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Pointless Love Stories/Triangles – A pointless love story just ruins everything that’s happened in the book. That’s great that you’re pining over the hot, attractive guy but can we get back to your assassinating the people who destroyed your village and brutally murdered your family? Thanks. Think: When We CollidedHunger Games.

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Too Many Main Characters or Flicking POV and Not Stating Who’s POV It Is  Whoa there Nelly, we’re well and truly lost. There’s only so much my brain can hold without having a map in front of me. Think: Game of Thrones,

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Fan Pleasers By pleasing your fans you are destroying your book and making it completely unoriginal and frankly a disappointment. Cassandra Clare. Need I say more?

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Ending Rushers – people who spend so much time building up a story and then finish it in one chapter. Think: Clariel by Garth Nix.

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What turns you off a book?

Top Ten Things That Will Make Me Instantly Want To Read A Book

35fed-toptentuesdayTop Ten Tuesday is a weekly feature hosted by The Broke and The Bookish. Every week they post a new top ten list and invite everyone to share their answers. This week’s topic is  “Top Ten Things That Will Make Me Instantly Want To Read A Book.”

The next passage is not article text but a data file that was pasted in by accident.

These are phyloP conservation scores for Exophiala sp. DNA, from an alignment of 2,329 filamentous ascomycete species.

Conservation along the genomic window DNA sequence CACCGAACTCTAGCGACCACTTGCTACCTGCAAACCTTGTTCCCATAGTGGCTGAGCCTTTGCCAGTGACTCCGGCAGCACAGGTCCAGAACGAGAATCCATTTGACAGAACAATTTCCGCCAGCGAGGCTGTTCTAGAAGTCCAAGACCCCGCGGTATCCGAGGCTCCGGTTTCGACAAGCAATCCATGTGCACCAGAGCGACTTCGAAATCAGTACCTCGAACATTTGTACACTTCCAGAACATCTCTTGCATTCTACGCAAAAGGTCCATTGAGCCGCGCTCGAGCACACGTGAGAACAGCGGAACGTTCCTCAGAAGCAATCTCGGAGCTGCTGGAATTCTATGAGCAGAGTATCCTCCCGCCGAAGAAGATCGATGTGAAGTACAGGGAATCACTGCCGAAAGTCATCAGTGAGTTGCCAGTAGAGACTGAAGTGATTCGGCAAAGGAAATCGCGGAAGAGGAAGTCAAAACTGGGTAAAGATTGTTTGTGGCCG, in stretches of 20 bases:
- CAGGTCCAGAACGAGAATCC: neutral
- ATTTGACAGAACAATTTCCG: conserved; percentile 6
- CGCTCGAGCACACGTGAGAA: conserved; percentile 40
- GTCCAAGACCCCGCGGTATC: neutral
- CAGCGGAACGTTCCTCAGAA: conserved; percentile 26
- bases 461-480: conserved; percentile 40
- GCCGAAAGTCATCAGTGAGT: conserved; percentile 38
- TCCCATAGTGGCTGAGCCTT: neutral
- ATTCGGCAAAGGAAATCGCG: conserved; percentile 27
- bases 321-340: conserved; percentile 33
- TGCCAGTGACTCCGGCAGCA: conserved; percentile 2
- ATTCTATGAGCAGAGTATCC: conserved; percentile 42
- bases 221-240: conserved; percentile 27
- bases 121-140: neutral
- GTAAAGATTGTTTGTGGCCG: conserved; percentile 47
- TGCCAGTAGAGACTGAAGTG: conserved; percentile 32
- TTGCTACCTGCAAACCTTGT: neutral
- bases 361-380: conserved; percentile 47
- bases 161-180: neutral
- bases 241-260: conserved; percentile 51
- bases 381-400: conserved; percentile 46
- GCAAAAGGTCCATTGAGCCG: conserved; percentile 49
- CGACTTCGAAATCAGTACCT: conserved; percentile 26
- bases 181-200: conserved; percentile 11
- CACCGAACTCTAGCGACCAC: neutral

Emily’s Choices

Female Assassins – Think Celaena in Throne of Glass or Ismae in Grave Mercy. The next one I am dying to read is Red Sister which is about girls raised to be assassins.

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Snarky characters – got to love a bit of sass and snark. Think Baz from Carry On, Tyrion from Game of Thrones or even Libby from Holding up the Universe (I wasn’t a huge fan of the plot but I sure did love her!)

Carry OnImage result for game of thrones bookHolding Up the Universe

Multiple view points – gahhh, I just love it when a book is from different character’s points of view. Sure it can get confusing with masses like GoT but if it’s done right it is incredible. Think Lies of Loche Lamora, Falling Kingdoms or, my most recent find, You’re the One that I Want. If you throw in a bit of flicking in time you have me trembling at my knees.

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Daz’s choices

More than one main character – I love it when you follow the stories of two people and then they slowly merge into one through hatred (eg. Clariel by Garth Nix) or through cooperation (eg. Witcher series by Andrzej Sapkowski).

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Magic I like there being a hint of magic. Not too much, just a hint. Like in the Abhorsen series by Garth Nix or The Gentleman Bastards series by Scott Lynch.

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What will make you instantly read a book?

Any recommendations based on our insta-reads?

Top Ten New-To-Me Authors I Read For The First Time In 2016

35fed-toptentuesday

Top Ten Tuesday is a weekly feature hosted by The Broke and The Bookish. Every week they post a new top ten list and invite everyone to share their answers. It’s a great way to learn more about the bloggers you follow and to find lots of new books. This week’s topic is “Top Ten New-To-Me Authors I Read For The First Time In 2016”

Emily’s New Authors

Neil Gaiman – I know, I know. About time, right? I read Stardust and I plan on reading American Gods next year. His writing style is definitely unique. I love the cleverness of his book, the humour twisted in with the seriousness, and the flow of his writing.

Jennifer Niven – I read All the Bright Places and I’m part way through Holding Up the Universe. I can’t say I’ve been overly impressed with either of these books.